- The immediacy hypothesis he phenomenological contents of a subject at a particular specious moment determined by, and only by, the properties of physical properties of the brain that
- Critique of response selectivity based on the immediacy hypothesis (1) Response selectivity can be established only through the analysis by an external observer. The subject cannot be immediately aware that the particular firing pattern of the neurons in his brain is selective to, e.g., a rose Subject Rose Aha! That neuron. is selective to Rose! Observer
- Critique of response selectivity based on the immediacy hypothesis (2) Response selectivity is established in essence as a statistical property The selectivity to a bar of certain orientation can be empirically established only by the exposure to and comparison with the activities invoked by bars of different orientations. Such a statistical property is not immediately available for the subject at a particular psychological moment, and cannot constitute the immediate cause of the phenomenological experience Response of Neurons (Spikes per second) Stimulus SNI angle of the bar
- Due to the statistical nature and dependency on the third-person viewpoint of response selectivity, it is not tenable as a first principle to explain the origin of consciousness We need an alternative idea
- From Mach to Einstein. From philosophy to science Ernst Mach (1838-1916) Albert Einstein (1879-1955)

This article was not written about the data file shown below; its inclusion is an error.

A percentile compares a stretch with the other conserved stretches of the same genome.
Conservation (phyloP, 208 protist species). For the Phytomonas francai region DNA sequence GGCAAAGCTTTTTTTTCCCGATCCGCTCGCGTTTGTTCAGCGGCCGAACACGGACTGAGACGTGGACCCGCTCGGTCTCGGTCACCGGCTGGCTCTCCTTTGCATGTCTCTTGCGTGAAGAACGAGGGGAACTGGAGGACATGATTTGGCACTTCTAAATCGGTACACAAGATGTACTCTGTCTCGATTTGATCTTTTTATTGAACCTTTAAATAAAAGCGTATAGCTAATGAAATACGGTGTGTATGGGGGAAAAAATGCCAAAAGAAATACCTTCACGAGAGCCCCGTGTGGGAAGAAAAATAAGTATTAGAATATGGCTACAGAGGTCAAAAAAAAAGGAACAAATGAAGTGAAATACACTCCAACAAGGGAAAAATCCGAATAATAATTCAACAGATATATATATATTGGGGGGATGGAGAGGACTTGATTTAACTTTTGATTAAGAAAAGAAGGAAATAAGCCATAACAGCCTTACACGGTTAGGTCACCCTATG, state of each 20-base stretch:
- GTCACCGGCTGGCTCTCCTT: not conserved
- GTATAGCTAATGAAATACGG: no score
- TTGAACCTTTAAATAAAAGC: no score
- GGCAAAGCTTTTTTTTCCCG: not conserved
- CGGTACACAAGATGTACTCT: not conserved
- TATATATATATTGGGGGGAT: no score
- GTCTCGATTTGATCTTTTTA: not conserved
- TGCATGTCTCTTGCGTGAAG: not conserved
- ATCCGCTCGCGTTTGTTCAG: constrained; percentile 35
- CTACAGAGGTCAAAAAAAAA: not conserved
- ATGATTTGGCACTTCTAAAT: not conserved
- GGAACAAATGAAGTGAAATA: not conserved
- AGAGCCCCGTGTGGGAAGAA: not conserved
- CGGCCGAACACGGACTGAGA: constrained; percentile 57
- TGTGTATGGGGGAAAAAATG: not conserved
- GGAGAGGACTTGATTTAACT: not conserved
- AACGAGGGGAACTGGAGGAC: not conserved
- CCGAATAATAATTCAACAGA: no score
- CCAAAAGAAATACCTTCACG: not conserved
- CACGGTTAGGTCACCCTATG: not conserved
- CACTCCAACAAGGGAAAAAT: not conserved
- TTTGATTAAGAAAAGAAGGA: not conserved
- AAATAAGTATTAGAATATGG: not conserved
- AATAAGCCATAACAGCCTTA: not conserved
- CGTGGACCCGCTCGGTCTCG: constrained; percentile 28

- Mach s principle (as restated by Hermann Bondi and Joseph Samuel An isolated body in otherwise empty space has no inertia Local inertial frames are affected by the cosmic motion and distribution of matter. Inertial mass is affected by the global distribution of matter. If you take away all matter, there is no more space The theory contains no absolute elements.
- Mach's ideas inspired Albert Einstein to formulate the theory of relativity inertia originates in a kind of interaction between bo Albert Einstein, in his letter to Ernst Mach, 25th June 1923
- Mach s principle in perception The phenomenological properties of the mind of a subject at a particular specious moment is determined by, and only by, the mutual relation between the neural activities in the subject' s brain at that particular moment
- Instance of Mach's Principle applied to perception In order to see the color red, it is necessary, but not sufficient, that a group of neurons in area V4 With the selectivity to this particular color (in the Context of Color Constancy) gets activated. The Whole pattern of neural firings causally Connected by synaptic interaction starting from the retina, continuing on through the LGN, V1, V2, up to V4 contributes to the quale of red which is consciously perceived by the subject